It’s complicated. The problems with Australia’s health care system


By David Glance

18 Nov 2015

The OECD has this week released a report of their evaluation of the quality of Australian health care.

The good news is that Australia has the 6th highest life expectancy of OECD countries with its residents living to an average age of 82.2 years. It also has the fourth lowest smoking rate (12.8%), and deaths from heart disease are well below the OECD average. This is all in spite of the fact that Australia is the fifth most obese country with 28.3% of Australians aged 15 and over being obese.

The bad news is that compared to other countries with a similar federal system, the Australian health care system is particularly complex. Responsibilities are split between federal and state governments and according to the OECD, this has led to a system that is fragmented and difficult for patients to navigate. Care coordination is complicated even more by a division of care between “primary care” and “community health” resulting in the possibility of duplication of services as well as a lack of coordination.

It is perhaps not surprising that the OECD should highlight the complexity of the Australian health care system. This complexity has developed historically and been driven more by politics than considerations of efficiency or quality. Unfortunately, there has been little to offset the complexity. The use of technology by the Australian health care system outside of GP surgeries has been, as the OECD report, “slow and disappointing”. This lack of uptake of information technology has been responsible for another aspect of the system that received a poor rating by the report authors, namely the lack of data on quality of care and patient outcomes, particularly in primary care.

Fixing the deficiencies

Some of the problems highlighted in the report could be fixed “relatively” easily. The introduction of healthcare identifiers in Australia will slowly allow health care data to be properly identified and linked across the entire system. Adoption could even be accelerated by making its use mandatory through changes in legislation.

The argument for health identifiers is a compelling one. The current system relies on patient identification by name, address and date of birth and in a complex system like Australia’s, is particularly prone to error. Use of an identifier for laboratory and radiology reports is plain common sense.

Updating information technology throughout the health care system is another matter and one with no easy solutions. The main barriers for this are the extremely high cost of these systems and the relatively low organisational abilities of our current health services to be able to implement them successfully.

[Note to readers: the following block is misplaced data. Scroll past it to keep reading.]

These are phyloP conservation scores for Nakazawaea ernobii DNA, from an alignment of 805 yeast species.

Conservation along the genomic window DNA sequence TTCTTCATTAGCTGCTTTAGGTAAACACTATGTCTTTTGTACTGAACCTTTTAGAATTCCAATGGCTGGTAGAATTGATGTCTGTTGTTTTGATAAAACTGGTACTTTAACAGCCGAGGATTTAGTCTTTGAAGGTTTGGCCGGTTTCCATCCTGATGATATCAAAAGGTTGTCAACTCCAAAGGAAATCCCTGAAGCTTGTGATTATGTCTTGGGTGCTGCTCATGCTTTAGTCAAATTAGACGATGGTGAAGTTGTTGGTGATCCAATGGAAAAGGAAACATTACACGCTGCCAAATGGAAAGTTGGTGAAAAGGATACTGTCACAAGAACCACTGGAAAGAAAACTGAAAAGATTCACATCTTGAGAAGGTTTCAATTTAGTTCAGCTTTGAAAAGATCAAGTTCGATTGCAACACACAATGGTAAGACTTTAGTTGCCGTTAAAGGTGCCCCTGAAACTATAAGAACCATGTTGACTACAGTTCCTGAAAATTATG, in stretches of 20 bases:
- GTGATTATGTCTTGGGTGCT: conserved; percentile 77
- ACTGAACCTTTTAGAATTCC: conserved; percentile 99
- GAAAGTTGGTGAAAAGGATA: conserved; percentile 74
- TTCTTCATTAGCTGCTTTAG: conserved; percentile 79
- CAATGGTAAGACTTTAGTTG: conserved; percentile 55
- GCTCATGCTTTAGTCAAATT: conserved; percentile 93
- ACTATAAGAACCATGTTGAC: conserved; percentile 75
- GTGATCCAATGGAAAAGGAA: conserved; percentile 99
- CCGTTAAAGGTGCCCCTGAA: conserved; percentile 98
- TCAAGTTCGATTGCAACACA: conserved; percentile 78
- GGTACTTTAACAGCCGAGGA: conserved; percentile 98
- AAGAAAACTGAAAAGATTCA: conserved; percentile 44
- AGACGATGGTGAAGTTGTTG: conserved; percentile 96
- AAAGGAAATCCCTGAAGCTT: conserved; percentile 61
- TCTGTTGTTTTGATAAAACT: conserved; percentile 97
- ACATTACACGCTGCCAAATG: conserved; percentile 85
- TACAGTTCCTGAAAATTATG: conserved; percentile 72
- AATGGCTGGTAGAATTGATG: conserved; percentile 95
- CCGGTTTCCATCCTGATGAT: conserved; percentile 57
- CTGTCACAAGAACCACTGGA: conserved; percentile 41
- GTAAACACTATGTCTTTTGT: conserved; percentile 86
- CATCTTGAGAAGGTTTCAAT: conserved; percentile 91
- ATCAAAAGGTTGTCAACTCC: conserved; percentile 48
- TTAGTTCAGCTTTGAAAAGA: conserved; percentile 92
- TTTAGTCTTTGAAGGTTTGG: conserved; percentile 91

Lack of data is the biggest challenge

Ironically however, the lack of data that is holding back the quality and performance of the Australian health care system may also be making it difficult to assess it meaningfully. This is as true for the Australian Government as it is for the OECD. Much of the data that is being used by the OECD is from 2013 and is already dated. In its analysis, the report also details the possibilities of beneficial outcomes from initiatives that have in fact completed. For example, a trial called the Diabetes Care Project is cited in the report as laying the possible foundations for coordination of health services when in fact the results of the project already demonstrate that this approach did not lead to any improvements in outcomes.

Australia draws particular criticism in the report for its hospital admission rates for chronic obstructive pulmonary disease which is substantially above the OECD average. However, hospital admissions due to diabetes are below the OECD average and so it is really hard to draw any particular conclusion from the respiratory disease data. Interestingly, the respiratory disease patterns seem unrelated to smoking data with Japan, a nation with a large number of male smokers having the lowest hospital admission rates for chronic obstructive pulmonary disease. This data perhaps simply reflects differences in clinical practice between countries rather than an actual objective measure of a specific problem.

Is there really a problem?

The overall conclusions that come from the report are that Australia has a complex health system, doesn’t collect and use health data effectively, and lags other countries in its use of technology. Despite this, Australia enjoys a high life expectancy with a high quality of health care generally and with few objective measures for concern, at least in terms of the data presented in the report.

There is however, a general lack of real data that can give us the full picture of what is really happening at the individual level. The report draws attention to this deficiency but unfortunately also suffers in its overall analysis because of that same lack of data.

The lack of quality data also has another important consequence. Without it, there is little chance that anyone will be able to predict whether the health picture in Australia is going to improve, stay the same, or get worse in the near future. There is also little chance of being able to create an effective strategy to change that outcome.

This article originally appeared on The Conversation. 

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